Invoking el Duende
The Danger Ensemble’s CAROLINE DUNPHY, co-devisor and performer for LOCO MARICON AMOR, spins surreal visions for ZENOBIA FROST.
ZENOBIA FROST: The promo image for Loco Maricon Amor is extraordinary. How does this portrait embody the performance?
CAROLINE DUNPHY: Let’s say, primarily, that this cubist-like portrait has a complex personality and is a burst of lustful sprite — an electric mind that has caught itself mid-flight or mid-dream . . . pure imaginative power.
ZF: If Dali were in Brisbane today, what would he paint? And if Lorca were writing in Queensland right now?
CD: Dali? I would have to say, even if in Brisbane, it could still only be his muse: his wife. And with Lorca, seeing he was more about “social action” — or in our case “female tragedy” — I could go a modern Queensland-set Rural Trilogy sequel. If he just collated a book of selfquotes, I’d be happy.
ZF: Tell me about the passions of the poet, Lorca, and the artist, Dali, as told through the show.
CD: They were passionate about a lot of things — but where we think they meet in this show is in revolt, revolution, love, death and sex (although from very different angles). They were both essential anarchists in very different ways.
ZF: The Danger Ensemble invokes el duende — the spirit of evocation or the soul of a work of art. How does el duende reflect The Danger Ensemble’s manifesto?
CD: Duende is a core interior motive for the Danger Ensemble in both creation and performance. Creation in the sense of the birth of the company and its need to speak to modern audiences, and then creation — through directorial vision — in the making of the work. This creation is highly explorative and organic in its processes. In terms of performance, I see it as how the performer conjures up the dark energy within and then expresses it foremost through the body. For me, the direct line lies in “the struggle” and how we desire and embody it — as actors, as creatives, and then as audience. In that comes — as I read once and the words have never left me — “an authentic sense of danger.”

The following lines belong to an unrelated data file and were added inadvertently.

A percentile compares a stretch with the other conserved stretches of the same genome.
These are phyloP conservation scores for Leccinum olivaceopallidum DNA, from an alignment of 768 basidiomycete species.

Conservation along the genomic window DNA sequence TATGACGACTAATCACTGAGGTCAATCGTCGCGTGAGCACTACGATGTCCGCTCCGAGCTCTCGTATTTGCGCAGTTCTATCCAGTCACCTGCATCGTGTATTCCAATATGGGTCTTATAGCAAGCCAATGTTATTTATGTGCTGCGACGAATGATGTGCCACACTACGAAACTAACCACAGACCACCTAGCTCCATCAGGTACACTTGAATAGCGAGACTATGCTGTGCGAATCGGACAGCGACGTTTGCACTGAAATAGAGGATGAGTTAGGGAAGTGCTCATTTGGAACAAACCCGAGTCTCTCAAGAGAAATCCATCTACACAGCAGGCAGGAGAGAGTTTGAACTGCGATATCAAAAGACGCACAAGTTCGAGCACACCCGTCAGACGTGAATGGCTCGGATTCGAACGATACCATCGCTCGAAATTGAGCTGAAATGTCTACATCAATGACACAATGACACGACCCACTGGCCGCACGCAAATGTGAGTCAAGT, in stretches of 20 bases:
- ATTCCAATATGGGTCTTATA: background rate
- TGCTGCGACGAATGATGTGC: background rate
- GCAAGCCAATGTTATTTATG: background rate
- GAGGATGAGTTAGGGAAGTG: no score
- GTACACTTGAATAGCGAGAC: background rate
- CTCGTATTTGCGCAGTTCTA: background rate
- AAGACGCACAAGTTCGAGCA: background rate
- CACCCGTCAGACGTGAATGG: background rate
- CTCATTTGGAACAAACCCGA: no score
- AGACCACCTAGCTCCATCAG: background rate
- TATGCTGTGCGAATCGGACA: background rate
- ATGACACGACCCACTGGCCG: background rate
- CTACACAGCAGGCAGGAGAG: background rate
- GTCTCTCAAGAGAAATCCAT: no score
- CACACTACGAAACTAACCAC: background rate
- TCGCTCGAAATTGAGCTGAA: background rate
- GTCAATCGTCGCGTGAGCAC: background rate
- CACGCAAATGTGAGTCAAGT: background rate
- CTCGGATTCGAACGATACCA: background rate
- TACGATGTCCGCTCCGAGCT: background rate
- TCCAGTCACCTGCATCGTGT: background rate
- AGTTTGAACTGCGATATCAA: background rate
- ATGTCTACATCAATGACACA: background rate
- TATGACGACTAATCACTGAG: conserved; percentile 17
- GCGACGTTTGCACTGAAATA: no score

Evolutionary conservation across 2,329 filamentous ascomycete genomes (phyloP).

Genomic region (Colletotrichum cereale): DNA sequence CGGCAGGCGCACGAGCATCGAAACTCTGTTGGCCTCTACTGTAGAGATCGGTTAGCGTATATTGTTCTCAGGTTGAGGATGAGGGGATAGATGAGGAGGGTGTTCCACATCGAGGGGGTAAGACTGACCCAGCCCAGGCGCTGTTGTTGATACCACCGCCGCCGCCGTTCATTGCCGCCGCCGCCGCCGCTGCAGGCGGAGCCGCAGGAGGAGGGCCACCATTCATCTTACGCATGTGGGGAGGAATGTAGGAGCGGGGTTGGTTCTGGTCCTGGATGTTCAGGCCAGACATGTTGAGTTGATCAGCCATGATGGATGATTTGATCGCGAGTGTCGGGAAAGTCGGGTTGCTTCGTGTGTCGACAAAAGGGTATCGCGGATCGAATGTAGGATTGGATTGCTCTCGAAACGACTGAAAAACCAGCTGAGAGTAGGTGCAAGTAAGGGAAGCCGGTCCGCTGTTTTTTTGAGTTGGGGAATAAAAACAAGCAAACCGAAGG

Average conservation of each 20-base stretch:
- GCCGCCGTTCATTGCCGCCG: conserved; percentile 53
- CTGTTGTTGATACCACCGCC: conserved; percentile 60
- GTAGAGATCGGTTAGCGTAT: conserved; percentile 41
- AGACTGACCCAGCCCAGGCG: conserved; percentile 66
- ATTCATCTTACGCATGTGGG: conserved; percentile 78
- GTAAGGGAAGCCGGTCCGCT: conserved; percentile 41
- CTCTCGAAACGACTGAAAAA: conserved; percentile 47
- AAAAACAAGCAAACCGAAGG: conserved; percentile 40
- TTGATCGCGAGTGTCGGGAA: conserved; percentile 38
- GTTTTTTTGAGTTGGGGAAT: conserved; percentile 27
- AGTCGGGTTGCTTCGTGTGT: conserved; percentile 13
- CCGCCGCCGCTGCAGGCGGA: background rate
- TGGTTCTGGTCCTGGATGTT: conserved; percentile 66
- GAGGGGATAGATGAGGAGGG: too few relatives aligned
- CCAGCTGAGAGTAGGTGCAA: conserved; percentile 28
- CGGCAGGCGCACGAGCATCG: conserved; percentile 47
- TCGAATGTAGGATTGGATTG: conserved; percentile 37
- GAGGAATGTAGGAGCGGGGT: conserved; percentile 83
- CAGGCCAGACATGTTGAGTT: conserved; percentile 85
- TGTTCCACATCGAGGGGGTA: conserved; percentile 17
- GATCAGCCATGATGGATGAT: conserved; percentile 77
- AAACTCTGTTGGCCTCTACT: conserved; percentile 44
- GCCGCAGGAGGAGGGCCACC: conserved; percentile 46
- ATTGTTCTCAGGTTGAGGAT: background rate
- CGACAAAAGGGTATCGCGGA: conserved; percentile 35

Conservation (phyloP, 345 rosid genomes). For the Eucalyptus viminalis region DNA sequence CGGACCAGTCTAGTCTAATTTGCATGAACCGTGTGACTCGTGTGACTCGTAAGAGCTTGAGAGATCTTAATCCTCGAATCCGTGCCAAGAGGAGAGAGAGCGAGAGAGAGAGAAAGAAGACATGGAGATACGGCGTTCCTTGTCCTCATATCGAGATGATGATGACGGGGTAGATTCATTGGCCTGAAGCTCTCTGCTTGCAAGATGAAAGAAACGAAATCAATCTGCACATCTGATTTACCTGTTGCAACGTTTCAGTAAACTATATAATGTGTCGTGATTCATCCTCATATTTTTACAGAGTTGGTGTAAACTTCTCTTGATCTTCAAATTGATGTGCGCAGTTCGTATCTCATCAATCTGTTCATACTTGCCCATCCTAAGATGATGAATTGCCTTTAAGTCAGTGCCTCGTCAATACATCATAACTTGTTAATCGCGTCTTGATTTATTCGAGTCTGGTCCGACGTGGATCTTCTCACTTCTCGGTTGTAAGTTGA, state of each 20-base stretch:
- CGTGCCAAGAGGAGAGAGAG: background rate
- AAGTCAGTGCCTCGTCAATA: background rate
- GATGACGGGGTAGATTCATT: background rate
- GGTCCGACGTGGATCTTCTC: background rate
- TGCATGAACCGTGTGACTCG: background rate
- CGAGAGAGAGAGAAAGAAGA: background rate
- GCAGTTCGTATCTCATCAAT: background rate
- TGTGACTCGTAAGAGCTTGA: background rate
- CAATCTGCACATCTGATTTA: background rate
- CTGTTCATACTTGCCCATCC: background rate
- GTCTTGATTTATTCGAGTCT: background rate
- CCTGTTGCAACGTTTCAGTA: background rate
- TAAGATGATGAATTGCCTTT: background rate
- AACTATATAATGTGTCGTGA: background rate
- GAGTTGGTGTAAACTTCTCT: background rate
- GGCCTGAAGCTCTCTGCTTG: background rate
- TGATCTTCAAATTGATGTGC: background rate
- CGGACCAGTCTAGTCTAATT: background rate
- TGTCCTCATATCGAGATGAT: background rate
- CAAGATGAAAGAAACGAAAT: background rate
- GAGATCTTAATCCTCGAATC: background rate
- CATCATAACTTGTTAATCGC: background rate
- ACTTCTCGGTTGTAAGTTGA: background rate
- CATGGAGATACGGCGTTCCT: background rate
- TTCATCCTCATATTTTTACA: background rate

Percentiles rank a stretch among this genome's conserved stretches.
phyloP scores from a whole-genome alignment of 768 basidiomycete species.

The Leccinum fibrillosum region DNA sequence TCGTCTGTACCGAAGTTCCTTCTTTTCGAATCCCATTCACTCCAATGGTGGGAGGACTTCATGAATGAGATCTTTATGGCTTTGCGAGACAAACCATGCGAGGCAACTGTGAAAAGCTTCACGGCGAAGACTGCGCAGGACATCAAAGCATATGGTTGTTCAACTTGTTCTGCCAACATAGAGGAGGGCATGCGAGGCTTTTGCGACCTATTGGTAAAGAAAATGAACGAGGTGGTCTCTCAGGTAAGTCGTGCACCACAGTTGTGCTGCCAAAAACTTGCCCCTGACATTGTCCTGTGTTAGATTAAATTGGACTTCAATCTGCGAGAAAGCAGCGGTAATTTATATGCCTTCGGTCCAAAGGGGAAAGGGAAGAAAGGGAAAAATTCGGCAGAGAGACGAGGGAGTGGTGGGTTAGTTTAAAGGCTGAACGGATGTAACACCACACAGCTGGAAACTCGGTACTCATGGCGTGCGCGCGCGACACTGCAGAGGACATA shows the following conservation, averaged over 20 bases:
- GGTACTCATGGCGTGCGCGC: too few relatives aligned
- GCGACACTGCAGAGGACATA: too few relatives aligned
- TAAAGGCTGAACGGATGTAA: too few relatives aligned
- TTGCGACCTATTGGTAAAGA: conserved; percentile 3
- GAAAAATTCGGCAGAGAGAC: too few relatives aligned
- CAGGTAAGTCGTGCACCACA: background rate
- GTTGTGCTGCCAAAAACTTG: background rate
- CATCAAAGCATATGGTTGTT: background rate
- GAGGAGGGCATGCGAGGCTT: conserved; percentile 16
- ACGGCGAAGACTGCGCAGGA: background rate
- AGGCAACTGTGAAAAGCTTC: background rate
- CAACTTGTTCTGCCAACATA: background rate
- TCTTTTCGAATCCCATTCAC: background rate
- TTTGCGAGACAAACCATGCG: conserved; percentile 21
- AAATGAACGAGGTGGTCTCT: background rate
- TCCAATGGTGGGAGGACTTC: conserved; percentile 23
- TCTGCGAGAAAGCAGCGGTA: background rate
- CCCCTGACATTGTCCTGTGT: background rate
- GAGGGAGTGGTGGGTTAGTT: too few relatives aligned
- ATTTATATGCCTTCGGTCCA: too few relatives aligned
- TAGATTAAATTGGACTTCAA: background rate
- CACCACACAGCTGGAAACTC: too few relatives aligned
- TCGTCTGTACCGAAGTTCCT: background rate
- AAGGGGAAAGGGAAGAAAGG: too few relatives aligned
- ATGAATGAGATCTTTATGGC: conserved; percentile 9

ZF: Duende suggests a return to art/performing art as something otherworldly. Did the show arise out of an exploration of this Spanish concept, or perhaps vice versa?
CD: The concept of duende is a major influence and runs through all of the Danger Ensemble’s work but it is this particular work that allows us to tackle it directly. For Steven, our director, it began with reading Lorca’s writing — reading so much of Lorca in his women and feeling an affinity with them. The women in Loco Maricon Amor play an important part in this sense. In researching his life and his relationships and the speculation regarding Lorca and Dali, the core investigation arose: the collision between tragedy and surrealism. Loco was born.
ZF: You have a background in Suzuki training, another tradition that can have an otherworldly hold over an audience and their responses. With this in mind, what are your personal aims when making performance art?
CD: My background in the Suzuki Actor Training Method with Frank Theatre (Jacqui Carroll & John Nobbs) has had a profound effect, not only in terms of attaining distinctive skills through a more physical approach to acting, but in its philosophical approach to the actor’s process. We learn awareness of “presence” and over time this deepening knowledge infiltrates a sense of “other”. This opens up a whole new range of possibilities as an actor and creator.
ZF: In what ways was surrealism revolutionary in the 20s? Almost a century on, do we need another such movement to wake us up?
CD: A new dynamism needs to burst forward, indeed, and will increase more so in this political climate, I think. I may be dreaming, but at present, I feel immense creativity in the air . . . “The eye exists in its wild state” (Breton).
ZF: What kind of lasting impression will The Danger Ensemble’s Dali and Lorca leave upon us in Brisbane?
CD: Their lust and longing for desire — in all its simplicity and complexity . . .
ZENOBIA FROST (@zenfrost) is an Australian writer, critic, and poet. She is the arts editor (and founding member) of OffStreet Press. She is fond of strange myths, incisive verse, theatre, graveyards, tea, and editing.